TEHRAN--As thousands of protesters chanting "Death to the Shah!" marched peacefully through the streets of Tehran, the Iranian Parliament opened debate yesterday on whether to endorse the new civilian government of Prime Minister Shahpour Bakhtiar.
If Bakhtiar receives a vote of confidence, it is expected that the way will be clear for Shah Mohammad Reza Pahlevi to leave the country later this week.
Twenty-two of the 268 legislators of the Majlis, the lower house, spoke yesterday, half in favor of Bakhtiar's government and half against. The Majlis, which will not meet today, scheduled a vote of confidence for tomorrow. Debate in the Senate begins today.
Political observers said the new government would not receive automatic approval but both houses will probably give Bakhtiar the vote of confidence he needs to begin carrying out a program aimed at pulling Iran from the brink of economic collapse.
Ayatullah Khomeini, the exiled religious leader of Iran's dominant Shiite Moslem sect, said yesterday he will probably announce the establishment of an Islamic state in Iran in a few days.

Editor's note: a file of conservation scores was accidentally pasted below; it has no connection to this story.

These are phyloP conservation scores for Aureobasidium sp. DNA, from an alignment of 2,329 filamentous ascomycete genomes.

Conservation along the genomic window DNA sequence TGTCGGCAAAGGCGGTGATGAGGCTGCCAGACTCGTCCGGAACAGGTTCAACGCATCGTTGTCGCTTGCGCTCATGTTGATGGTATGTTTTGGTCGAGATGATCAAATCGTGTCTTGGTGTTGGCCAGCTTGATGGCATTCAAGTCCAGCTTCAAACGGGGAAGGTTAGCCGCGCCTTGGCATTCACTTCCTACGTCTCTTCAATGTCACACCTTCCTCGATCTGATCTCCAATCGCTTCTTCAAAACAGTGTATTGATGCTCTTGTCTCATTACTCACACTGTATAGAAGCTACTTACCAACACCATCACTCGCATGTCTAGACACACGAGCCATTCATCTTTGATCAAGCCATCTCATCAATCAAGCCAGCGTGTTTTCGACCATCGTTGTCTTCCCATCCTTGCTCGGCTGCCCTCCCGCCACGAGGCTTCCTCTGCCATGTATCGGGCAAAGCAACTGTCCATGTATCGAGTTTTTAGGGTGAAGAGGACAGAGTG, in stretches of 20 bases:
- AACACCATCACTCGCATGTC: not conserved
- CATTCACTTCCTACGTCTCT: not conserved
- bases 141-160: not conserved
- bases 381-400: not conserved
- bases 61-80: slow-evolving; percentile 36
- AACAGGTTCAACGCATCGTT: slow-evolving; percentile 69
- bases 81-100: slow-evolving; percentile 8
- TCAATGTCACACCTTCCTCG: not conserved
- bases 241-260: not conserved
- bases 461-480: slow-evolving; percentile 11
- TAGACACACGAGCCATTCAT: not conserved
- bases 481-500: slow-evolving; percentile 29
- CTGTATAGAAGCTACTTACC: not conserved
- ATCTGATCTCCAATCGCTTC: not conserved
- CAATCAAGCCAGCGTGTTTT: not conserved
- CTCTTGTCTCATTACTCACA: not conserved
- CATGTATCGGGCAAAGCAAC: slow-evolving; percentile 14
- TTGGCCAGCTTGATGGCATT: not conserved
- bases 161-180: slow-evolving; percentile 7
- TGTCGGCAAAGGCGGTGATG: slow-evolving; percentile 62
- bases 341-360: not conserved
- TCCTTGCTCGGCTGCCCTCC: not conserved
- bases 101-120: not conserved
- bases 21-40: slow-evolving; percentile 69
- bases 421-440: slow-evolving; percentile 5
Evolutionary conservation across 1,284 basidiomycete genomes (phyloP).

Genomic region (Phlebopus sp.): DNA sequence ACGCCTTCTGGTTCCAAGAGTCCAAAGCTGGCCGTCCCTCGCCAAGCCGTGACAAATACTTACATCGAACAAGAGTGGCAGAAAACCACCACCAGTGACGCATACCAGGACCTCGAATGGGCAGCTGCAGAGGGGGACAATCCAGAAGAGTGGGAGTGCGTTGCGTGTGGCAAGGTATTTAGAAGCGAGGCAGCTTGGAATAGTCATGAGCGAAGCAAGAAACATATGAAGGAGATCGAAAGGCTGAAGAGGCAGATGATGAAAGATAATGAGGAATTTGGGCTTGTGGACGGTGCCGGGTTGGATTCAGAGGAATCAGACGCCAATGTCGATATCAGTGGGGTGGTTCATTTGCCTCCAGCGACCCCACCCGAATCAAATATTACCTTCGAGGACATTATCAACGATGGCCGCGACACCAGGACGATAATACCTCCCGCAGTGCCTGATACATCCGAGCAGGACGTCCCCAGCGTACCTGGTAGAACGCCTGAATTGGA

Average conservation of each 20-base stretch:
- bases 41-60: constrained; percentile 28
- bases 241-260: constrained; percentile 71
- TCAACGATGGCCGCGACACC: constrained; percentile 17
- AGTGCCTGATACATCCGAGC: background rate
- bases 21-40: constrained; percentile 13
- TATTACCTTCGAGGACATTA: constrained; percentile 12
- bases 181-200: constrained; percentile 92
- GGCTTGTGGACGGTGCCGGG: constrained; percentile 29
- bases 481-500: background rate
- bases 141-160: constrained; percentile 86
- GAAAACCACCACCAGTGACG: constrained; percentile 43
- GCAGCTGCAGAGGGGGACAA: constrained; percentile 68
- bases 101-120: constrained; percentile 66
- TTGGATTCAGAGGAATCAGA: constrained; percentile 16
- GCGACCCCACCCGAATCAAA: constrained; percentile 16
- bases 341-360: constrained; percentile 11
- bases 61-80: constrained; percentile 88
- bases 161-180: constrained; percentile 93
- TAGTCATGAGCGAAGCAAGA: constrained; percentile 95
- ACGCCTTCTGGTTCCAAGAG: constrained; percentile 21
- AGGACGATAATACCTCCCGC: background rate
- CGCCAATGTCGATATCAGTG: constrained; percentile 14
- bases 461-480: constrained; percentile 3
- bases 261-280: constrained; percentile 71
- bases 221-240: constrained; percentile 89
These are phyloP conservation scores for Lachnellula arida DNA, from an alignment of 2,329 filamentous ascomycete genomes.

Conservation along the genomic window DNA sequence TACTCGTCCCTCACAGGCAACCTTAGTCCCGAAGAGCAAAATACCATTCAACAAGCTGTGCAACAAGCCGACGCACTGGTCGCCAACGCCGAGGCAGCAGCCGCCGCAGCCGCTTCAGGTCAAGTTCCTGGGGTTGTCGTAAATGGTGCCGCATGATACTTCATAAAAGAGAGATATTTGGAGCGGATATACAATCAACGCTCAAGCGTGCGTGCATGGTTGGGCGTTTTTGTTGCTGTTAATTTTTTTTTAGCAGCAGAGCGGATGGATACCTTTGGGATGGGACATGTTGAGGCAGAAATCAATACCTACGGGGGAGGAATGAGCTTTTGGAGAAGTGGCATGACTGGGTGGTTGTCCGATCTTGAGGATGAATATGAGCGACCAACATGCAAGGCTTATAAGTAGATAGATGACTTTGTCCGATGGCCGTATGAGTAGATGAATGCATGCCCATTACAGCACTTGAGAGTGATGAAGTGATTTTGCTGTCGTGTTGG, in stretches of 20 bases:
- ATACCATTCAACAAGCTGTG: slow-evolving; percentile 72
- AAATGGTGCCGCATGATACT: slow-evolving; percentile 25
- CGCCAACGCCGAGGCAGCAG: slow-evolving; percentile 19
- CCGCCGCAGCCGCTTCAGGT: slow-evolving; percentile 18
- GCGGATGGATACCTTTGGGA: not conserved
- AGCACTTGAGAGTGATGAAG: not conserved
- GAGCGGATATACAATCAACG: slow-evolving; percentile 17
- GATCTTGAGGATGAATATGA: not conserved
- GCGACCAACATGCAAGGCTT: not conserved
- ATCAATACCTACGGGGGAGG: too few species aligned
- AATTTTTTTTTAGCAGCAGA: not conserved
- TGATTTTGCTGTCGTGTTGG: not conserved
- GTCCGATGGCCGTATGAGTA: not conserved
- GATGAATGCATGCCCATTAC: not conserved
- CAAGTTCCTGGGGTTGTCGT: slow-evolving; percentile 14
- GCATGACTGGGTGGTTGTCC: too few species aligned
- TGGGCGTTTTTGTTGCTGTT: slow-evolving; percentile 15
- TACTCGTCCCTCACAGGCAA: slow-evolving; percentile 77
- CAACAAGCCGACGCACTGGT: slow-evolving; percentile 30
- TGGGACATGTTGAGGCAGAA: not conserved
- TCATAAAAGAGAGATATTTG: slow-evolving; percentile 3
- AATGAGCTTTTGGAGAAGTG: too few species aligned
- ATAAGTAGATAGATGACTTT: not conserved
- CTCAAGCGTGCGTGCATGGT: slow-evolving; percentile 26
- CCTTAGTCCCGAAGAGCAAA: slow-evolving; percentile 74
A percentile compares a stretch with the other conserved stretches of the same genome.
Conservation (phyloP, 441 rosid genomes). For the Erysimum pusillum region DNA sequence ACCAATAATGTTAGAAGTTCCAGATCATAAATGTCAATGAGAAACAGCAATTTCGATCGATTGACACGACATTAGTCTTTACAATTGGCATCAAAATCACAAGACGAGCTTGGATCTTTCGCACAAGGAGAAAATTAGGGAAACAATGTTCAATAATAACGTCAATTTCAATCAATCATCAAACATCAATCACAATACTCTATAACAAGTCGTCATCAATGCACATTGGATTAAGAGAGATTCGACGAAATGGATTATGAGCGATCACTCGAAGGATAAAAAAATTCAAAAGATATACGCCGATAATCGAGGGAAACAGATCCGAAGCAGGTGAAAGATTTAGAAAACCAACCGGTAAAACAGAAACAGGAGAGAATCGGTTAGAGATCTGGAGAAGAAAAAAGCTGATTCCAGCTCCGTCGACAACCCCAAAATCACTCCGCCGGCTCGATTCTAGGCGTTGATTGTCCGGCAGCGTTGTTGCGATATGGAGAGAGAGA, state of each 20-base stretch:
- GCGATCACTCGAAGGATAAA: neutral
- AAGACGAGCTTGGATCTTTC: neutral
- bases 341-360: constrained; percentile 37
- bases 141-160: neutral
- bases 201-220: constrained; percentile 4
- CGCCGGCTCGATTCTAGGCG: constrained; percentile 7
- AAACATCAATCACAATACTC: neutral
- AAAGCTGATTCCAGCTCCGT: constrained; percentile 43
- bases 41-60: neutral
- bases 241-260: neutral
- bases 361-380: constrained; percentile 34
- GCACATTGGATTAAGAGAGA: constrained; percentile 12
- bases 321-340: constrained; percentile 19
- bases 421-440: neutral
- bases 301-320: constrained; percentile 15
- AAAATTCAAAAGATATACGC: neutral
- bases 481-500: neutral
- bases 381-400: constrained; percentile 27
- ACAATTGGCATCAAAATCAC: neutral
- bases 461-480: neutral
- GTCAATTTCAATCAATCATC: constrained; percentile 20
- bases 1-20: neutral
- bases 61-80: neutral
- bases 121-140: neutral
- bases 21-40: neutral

Khomeini said if his followers have the power, "and if the nation can get him," they will prevent the Shah's departure.
"We will not permit him to leave, and we will arrest him for his crimes, to be tried and punished," he said.
Because his countrymen have supported him through current demonstrations, they have proclaimed that he is their leader, Khomeini added.
Khomeini said he would not have any position in the future government but that he would supervise others. Asked if he would be, in effect, the strongman of Iran, he replied, "You may assume so."
Khomeini also said United States military bases "could not remain in Iran because they are contrary to Iranian independence" and refused to predict whether he would send armies against Israel in the event of another Mideast war.
If the United States stops supporting the Shah, he added, "then we do not have any opposition to the American people...and we will treat them with friendship and justice."
Khomeini made his remarks on the CBS television program, "Face the Nation." The interview took place in Fontchartrain, France, where he is in exile.